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'We know it's lonely': Manitou Asinîy Stone to be returned to Indigenous stewardship

Manitou Asinîy, also known as the Creator's Stone or Manitou Stone, will be reclaimed by Indigenous communities and returned to its original location.

The Stone is a 145-kilogram iron meteorite that landed billions of years ago near Iron Creek, Alta., close tor the Saskatchewan border.

A new co-stewardship was announced Friday, between the Alberta government and the Manitou Asinîy-Iniskim-Tsa Xani Center, an Indigneous-led not-for-profit organization, outlining a plan to build a new prayer centre to house the stone where Indigenous communities can better access it.

Indigenous People consider the Stone to be a sacred living being and that protected the buffalo herds of the prairies. It also served as a gathering place for prayer and healing by many Indigneous communities.

"It was prophesied that the rock, if it was moved, that we would suffer," said Elder Leonard Bastien, Manitou Asinîy-Iniskim-Tsa Xani Center chair.

The Stone was first taken in 1866, by a Methodist missionary. Basiten said smallpox followed, and soon the buffalo herds would disappear.

"Since then, a lot of things have continued to keep us down," Bastien said.

Manitou Asinîy was held in Ottawa until 1972, when it was loaned to the Royal Alberta Museum (RAM). Discussions around the reclamation of the Stone began between the RAM and 33 First Nations in Alberta and Saskatchewan after it was officially transferred in 2001.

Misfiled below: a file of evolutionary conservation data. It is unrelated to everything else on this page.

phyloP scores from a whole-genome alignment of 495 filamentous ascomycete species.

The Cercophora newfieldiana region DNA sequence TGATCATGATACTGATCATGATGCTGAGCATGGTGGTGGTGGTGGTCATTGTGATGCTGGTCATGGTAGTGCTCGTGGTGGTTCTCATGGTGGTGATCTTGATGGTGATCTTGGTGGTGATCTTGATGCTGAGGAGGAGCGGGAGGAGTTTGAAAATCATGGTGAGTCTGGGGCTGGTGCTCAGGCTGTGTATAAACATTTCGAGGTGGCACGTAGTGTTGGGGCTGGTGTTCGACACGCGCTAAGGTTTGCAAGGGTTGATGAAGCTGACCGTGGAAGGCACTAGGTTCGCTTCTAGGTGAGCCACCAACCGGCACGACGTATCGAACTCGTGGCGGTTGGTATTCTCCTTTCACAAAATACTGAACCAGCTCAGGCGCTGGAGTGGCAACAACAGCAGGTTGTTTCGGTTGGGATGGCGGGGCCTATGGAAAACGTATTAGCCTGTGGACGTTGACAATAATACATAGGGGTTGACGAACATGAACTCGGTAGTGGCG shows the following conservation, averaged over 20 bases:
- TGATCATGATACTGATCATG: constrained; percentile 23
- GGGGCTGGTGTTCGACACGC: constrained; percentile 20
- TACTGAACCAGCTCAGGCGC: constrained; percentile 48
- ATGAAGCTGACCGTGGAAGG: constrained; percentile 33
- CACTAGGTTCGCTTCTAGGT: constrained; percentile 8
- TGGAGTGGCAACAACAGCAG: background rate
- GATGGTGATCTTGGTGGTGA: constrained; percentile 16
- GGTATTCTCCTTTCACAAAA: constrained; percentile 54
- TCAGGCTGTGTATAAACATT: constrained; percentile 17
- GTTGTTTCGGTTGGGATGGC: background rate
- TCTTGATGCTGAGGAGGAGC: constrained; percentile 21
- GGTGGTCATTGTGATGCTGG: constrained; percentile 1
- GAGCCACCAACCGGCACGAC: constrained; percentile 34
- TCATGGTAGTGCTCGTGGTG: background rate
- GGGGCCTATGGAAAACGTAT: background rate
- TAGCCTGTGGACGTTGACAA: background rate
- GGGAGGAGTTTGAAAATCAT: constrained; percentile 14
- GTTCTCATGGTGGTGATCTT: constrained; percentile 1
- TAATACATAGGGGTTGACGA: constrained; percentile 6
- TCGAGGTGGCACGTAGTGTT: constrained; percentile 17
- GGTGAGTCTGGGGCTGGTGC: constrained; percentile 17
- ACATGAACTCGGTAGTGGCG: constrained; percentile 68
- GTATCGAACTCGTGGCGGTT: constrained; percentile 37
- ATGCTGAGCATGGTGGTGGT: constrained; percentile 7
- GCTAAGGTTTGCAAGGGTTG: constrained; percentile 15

Friday it was announced that the Stone will be moved to a new prayer centre, a geodesic dome built to be open to the sky from where Manitou Asinîy fell.

"I’m at a loss for words about how much I appreciate what has happened today," Bastien said. "This is a day of celebration, let’s celebrate this together in our heart and spirit and look forward to a better tomorrow."

Blaine Favel, former Chief of the Poundmaker Cree Nation, said the new facility will cost $7.5 million to $10 million and will be designed by Douglas Cardinal. The centre will provide a space for ceremony and give Indigenous communities greater access to the Stone.

Land negotiations and fundraising are currently underway, Favel said.

"I think of the many hundreds of millions of billions of dollars that were invested into the destruction of our culture – I think to preserve our culture deserves a few million to keep us around and to keep our elders to transmit our sacred teachings to our next generation," Favel added.

Premier Jason Kenney said it will take years before the centre is ready for the Stone to be moved in. He added the Alberta government has spent $500,000 on seed funding for the planning stage with more to follow.

"There will be significant additional funding to follow to help the centre finance the construction of both the prayer centre and eventually the interpretive centre," Kenney said. "And you better get a transcript of this so you can show my successor and my successor’s successor what I just committed to."

Until it can be moved, Manitou Asinîy will remain at the RAM on a bed of soil from the original site, which was collected in 2017. The Stone is in a pre-admission area of the RAM, so anyone can come view it, with smudging ceremonies held twice a week on the advice of Elders.

"To us in the Blackfoot worldview it’s animate, so it’s alive and we know it’s lonely, we know it wants to come home to our people," said Nicholle Weaseltraveller, an Elder's daughter who received recognition for her dedication to visiting the Stone.

"I know when they built this facility they made it more open and more accessible but you can still feel that heaviness because it is an animate object for us and the prophecy states that if it was taken we’ll see hardships so now we’re hopeful that things will change."

With files from CTV News Edmonton's Amanda Anderson Top Stories

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